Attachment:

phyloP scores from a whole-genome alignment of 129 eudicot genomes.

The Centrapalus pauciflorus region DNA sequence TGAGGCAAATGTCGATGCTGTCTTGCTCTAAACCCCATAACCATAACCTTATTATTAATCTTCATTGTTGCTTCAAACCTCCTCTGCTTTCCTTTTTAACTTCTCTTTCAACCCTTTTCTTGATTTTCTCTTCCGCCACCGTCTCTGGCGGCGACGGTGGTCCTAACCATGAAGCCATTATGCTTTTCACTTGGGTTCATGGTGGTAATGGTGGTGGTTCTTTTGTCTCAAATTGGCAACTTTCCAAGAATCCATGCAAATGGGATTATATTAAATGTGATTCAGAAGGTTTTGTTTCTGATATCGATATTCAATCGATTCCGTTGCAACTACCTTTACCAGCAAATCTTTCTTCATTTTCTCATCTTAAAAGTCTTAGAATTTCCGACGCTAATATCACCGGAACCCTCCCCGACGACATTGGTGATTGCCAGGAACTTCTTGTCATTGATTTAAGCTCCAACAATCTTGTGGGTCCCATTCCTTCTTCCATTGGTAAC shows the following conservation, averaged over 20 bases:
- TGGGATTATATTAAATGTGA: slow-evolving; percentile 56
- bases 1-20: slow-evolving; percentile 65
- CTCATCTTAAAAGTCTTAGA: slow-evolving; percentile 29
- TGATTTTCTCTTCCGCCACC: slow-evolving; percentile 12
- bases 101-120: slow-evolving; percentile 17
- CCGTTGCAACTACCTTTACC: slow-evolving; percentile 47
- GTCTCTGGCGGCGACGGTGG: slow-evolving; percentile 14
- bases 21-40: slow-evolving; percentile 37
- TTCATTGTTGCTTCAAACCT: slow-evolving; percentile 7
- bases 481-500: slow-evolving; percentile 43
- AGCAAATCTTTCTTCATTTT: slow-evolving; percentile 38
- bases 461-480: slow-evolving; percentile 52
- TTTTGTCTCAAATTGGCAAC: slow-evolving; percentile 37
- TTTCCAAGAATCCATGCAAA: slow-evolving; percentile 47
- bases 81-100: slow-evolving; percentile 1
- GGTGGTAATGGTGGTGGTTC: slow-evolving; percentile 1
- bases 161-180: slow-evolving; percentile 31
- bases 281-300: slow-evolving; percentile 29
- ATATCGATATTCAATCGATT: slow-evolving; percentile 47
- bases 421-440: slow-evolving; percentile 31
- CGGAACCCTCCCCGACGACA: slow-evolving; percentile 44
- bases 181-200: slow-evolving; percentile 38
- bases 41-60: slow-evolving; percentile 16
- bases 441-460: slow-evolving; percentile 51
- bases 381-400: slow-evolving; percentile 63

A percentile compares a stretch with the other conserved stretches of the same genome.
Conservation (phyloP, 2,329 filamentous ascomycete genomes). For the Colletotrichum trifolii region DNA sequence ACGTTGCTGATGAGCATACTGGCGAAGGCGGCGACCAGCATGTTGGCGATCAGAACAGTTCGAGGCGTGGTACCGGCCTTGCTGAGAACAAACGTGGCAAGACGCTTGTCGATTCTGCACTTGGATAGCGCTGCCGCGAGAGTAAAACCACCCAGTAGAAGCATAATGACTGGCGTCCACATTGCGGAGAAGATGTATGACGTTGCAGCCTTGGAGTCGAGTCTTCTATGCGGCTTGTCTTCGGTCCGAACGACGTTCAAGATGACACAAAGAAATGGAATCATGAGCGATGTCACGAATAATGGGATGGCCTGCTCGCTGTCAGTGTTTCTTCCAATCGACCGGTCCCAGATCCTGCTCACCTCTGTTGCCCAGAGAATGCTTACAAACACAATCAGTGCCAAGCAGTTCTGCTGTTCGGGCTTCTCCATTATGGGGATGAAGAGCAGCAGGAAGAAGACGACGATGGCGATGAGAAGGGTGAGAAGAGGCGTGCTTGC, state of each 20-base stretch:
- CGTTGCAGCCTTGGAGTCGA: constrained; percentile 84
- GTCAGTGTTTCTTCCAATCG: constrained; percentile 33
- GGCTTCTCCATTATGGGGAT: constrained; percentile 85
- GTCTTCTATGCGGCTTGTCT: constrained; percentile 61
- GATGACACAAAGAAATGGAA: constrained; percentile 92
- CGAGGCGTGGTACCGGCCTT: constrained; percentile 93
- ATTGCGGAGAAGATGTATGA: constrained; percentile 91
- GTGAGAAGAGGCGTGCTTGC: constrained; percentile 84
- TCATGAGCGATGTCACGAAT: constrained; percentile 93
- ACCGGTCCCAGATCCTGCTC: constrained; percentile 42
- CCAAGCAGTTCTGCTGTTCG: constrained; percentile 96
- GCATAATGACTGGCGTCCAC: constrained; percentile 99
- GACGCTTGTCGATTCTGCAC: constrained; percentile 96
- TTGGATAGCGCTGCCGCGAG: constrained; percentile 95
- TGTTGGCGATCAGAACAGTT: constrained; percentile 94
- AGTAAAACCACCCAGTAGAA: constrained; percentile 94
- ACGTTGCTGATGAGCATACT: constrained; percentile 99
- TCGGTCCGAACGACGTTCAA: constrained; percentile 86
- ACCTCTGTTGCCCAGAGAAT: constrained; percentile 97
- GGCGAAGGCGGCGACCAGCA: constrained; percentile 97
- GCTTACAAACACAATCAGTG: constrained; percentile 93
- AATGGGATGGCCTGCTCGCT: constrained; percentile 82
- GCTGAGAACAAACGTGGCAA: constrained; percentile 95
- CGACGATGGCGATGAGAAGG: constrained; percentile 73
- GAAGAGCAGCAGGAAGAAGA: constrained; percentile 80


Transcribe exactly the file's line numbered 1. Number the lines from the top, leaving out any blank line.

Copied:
phyloP scores from a whole-genome alignment of 129 eudicot genomes.